But ultimately, it is a shared decision and the patient is in charge of their own body and own health and they can make the decision on what makes sense for them. So, again, I think it’ s a two-way street and open communication is the most important thing.  

Katherine:

As we wrap up, Dr. Gao, I’d like to get your thoughts. How do you feel about where we stand with advanced prostate cancer care? 

Dr. Gao:

Yeah. I think there have been a lot of advances in advanced prostate cancer care in recent years. Newer and better treatment strategies seem to come along every couple of years and I think what we’ve seen for advanced prostate cancer patients over the past, really, since probably 2015 or so, is a significant improvement in outcomes, long-term outcomes like survival and slowing down of the cancer. 

And it’s… I think it’s important to acknowledge that and to acknowledge that the clinical trials in recent years have really led to a lot of improvements and really the hope that in the coming years, there’s going to be additional research, additional clinical trials, newer treatments hopefully, that will continue to improve outcomes for advanced prostate cancer patients. I also think that it’s really critical to evaluate the specific patients’ cancer characteristics, things like the genetic testing that I mentioned earlier, as well as their sort of life situations and other medical comorbidities to come to a shared decision about what makes the most sense in terms of their cancer management.  

Genetic testing might open up the option for certain FDA-approved therapies or consideration of certain targeted therapies that still might be in clinical trials. And clinical trials, again, are also an option for additional treatment strategies that otherwise would not be available. 

Katherine:

Dr. Gao, thank you so much for taking the time to join us today. 

Dr. Gao:

You’re welcome. Thanks for having me. 

Katherine:

And thank you to all of our collaborators. If you would like to watch this webinar again, there will be a replay available soon. You’ll receive an email when it’s ready. And don’t forget to take the survey immediately following this program. It will help us as we plan future webinars. To learn more about prostate cancer and to access tools to help you become a proactive patient, visit powerfulpatients.org. I’m Katherine Banwell. Thanks for joining us. 

Advanced Prostate Cancer: How to Access the Best Care and Treatment for YOU

Advanced Prostate Cancer: How to Access the Best Care and Treatment for YOU from Patient Empowerment Network on Vimeo.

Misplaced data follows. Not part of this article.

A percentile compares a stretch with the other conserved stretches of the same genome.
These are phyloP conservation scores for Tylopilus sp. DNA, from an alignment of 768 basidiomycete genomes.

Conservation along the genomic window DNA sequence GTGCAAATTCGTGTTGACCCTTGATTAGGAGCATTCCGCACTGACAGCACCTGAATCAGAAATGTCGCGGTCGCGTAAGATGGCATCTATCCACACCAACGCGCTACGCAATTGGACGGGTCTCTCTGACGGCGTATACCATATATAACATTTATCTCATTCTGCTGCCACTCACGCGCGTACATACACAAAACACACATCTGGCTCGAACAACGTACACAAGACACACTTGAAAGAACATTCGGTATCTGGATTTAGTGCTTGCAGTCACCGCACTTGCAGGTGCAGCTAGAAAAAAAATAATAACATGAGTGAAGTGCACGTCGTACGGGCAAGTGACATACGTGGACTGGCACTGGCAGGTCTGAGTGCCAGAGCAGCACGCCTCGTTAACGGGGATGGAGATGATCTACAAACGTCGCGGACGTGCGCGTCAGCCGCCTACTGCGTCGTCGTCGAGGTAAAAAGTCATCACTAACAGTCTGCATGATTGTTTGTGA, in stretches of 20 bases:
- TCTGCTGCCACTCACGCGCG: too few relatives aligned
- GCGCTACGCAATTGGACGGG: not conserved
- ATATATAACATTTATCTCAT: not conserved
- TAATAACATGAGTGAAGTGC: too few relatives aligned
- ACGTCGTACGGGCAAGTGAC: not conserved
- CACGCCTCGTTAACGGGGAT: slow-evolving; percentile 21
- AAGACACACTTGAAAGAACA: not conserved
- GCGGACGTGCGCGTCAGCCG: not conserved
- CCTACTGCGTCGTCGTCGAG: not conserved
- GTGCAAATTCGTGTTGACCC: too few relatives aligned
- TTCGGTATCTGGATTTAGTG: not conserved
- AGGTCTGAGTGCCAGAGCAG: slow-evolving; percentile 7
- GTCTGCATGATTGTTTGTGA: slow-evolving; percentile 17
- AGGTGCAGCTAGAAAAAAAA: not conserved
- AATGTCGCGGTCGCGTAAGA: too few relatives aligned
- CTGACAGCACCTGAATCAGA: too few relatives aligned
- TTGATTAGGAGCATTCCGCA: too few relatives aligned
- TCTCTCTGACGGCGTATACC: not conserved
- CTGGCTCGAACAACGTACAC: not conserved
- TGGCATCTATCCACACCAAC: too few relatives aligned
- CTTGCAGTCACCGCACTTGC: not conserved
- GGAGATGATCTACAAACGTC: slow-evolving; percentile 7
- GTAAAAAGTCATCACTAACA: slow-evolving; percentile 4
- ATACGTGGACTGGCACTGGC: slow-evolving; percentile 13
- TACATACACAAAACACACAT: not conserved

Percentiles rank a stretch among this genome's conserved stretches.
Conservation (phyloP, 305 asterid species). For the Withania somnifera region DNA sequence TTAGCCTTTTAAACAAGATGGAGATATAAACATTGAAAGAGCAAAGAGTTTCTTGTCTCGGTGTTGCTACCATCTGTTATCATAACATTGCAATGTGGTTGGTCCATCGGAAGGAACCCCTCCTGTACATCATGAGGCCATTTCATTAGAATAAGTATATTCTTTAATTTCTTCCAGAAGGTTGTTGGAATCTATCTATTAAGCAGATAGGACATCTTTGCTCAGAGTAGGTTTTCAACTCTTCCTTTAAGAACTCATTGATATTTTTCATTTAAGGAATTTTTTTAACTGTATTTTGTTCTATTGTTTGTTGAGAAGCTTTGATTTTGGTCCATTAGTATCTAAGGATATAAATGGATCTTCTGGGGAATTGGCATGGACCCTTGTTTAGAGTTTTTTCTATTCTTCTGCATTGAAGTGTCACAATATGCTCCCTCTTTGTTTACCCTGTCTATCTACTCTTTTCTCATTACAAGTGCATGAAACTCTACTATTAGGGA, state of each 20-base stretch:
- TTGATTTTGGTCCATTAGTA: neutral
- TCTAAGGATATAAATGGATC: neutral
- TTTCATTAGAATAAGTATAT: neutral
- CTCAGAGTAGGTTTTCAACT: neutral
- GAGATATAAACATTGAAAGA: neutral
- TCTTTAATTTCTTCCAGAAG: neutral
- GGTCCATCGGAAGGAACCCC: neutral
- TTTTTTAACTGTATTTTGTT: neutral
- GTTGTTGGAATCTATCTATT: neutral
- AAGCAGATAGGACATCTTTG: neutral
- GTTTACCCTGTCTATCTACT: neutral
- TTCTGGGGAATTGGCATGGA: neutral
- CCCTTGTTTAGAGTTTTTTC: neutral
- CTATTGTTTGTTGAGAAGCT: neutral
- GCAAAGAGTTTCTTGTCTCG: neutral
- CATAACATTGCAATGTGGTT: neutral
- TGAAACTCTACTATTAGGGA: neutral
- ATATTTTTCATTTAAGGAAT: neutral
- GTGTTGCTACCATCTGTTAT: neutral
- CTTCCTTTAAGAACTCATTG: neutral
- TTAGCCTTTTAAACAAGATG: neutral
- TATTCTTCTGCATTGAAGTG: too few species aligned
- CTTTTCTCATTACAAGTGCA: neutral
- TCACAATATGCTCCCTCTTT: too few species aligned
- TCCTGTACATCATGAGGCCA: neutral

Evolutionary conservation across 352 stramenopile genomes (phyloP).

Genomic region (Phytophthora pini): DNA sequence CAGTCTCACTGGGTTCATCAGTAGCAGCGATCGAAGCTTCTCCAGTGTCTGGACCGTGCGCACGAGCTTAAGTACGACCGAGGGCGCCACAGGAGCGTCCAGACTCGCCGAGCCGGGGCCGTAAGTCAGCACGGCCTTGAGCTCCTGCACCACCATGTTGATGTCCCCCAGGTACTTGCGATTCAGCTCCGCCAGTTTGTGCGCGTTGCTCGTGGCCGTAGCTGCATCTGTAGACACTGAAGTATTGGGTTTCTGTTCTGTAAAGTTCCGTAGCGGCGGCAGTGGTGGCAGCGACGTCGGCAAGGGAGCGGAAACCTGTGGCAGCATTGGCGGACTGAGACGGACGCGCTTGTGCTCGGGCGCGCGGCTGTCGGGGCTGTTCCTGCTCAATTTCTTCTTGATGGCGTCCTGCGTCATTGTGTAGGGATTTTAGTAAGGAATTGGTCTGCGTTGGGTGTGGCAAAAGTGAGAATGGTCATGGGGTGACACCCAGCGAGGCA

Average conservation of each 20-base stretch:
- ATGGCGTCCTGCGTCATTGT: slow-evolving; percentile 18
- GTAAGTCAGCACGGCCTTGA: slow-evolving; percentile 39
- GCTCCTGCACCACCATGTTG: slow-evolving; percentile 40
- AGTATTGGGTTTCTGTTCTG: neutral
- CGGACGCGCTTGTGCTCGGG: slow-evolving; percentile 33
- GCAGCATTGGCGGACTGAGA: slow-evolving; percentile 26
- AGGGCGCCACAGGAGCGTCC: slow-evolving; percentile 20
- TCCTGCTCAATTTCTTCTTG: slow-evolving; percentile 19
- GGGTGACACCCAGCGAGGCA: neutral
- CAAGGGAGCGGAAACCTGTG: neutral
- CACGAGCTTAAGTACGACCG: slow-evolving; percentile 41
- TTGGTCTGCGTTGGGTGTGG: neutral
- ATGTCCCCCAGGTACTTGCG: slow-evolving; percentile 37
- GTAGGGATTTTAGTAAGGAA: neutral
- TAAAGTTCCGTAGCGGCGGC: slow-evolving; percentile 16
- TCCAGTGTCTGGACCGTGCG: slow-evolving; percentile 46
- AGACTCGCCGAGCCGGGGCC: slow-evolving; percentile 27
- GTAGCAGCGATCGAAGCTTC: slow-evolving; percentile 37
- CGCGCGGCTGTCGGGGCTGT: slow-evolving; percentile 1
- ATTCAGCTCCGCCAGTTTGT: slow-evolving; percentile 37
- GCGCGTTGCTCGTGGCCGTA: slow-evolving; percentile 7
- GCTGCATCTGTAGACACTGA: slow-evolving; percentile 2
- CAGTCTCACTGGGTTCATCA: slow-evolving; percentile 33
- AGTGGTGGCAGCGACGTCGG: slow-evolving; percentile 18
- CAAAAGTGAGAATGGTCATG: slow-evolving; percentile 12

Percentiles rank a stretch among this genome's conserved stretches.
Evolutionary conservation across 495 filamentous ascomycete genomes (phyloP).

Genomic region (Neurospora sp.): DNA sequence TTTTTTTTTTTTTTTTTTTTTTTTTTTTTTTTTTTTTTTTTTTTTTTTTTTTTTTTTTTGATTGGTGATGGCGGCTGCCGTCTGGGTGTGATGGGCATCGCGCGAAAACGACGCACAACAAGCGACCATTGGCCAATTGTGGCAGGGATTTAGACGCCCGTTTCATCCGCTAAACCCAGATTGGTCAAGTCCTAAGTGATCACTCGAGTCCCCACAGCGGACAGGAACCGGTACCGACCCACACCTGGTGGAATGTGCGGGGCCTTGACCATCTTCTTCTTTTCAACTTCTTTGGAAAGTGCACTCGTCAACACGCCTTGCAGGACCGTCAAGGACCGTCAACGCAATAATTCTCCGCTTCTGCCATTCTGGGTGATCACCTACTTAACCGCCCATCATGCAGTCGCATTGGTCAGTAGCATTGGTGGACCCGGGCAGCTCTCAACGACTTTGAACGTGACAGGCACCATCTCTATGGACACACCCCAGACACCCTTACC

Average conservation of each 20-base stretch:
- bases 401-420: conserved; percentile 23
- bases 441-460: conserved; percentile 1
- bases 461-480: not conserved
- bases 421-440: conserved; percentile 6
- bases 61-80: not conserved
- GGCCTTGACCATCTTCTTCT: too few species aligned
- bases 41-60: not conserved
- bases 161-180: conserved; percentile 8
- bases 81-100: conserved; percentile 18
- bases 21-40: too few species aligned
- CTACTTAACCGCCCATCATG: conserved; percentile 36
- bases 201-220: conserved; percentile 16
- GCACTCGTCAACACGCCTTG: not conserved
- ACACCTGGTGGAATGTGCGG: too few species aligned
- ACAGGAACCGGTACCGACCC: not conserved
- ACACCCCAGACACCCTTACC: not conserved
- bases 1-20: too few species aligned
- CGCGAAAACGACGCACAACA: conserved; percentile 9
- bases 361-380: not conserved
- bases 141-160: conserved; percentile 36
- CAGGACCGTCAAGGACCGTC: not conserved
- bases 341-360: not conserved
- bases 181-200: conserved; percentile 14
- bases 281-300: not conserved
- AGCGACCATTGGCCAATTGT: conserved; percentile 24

Progress in advanced prostate cancer has led to more personalized treatment options and individualized care for people with this diagnosis. Dr. Xin Gao discusses how the results of essential testing can help guide a patient’s prognosis and treatment path, reviews available therapies, and shares advice for self-advocacy.

Bio:
Dr. Xin Gao is a Medical Oncologist at Massachusetts General Hospital. Learn more about Dr. Gao.

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Transcript:

Katherine:

Hello and welcome. I’m your host Katherine Banwell. Today’s program focuses on how people with advanced prostate cancer can access the best treatment in care. We’ll review essential testing, discuss the latest research, and share tips for self-advocacy. Before we meet our guest, let’s review a few important details. The reminder email you received about this program contains a link to a resource guide. If you haven’t already, click that link to access information to follow along during the webinar. At the end of this program, you’ll receive a link to a program survey. Please take a moment to provide feedback about your experience today in order to help us plan future webinars.  

Finally, before we get into the discussion, please remember that this program is not a substitute for seeking medical advice. Please refer to your healthcare team about what might be best for you. Well, let’s meet our guest today. Joining me is Dr. Xin Gao. Dr. Gao, welcome. Would you please introduce yourself? 

Dr. Gao:

Yeah. Thank you very much for having me. My name is Xin Gao. I’m a medical oncologist at Mass General Cancer Center in Boston, Massachusetts. I focus on prostate cancer and other cancers involving the urinary system. I’m also involved in our clinical trials program where we’re studying newer and what we hope are better treatments for these types of cancers.  

Katherine:

Well, thank you so much for joining us today. I know you’re a busy guy.  

Dr. Gao:

I’m happy to be here.  

Katherine:

Good. Dr. Gao, this program is focusing on advanced prostate cancer. Would you walk us through how the disease progresses in each stage? 

Dr. Gao:

Sure. I think advanced prostate cancer can mean a lot of different things, but in general, it means a prostate cancer that has either spread out from the prostate gland itself to other areas of the body or has recurred despite either surgery or radiation-based therapy to the primary prostate tumor. 

In each of these situations, typically the focus would on medication types of treatments and we think about advanced prostate cancer as either hormone-sensitive or hormone-resistant, or the other term in the field for it would be castration-resistant, meaning that the prostate cancer is either sensitive to hormonal therapies or perhaps it’s no longer sensitive to the most common type of hormone therapy called androgen deprivation therapy. So, those are sort of the ways that the cancer can progress, and typically all these cancers start as hormone-sensitive prostate cancers and over time, they may evolve and become resistant and become what we call castration-resistant prostate cancer. 

Katherine:

Okay. So, they’re not numbered as in a lot of other cancers, like stage I, stage II?  

Dr. Gao: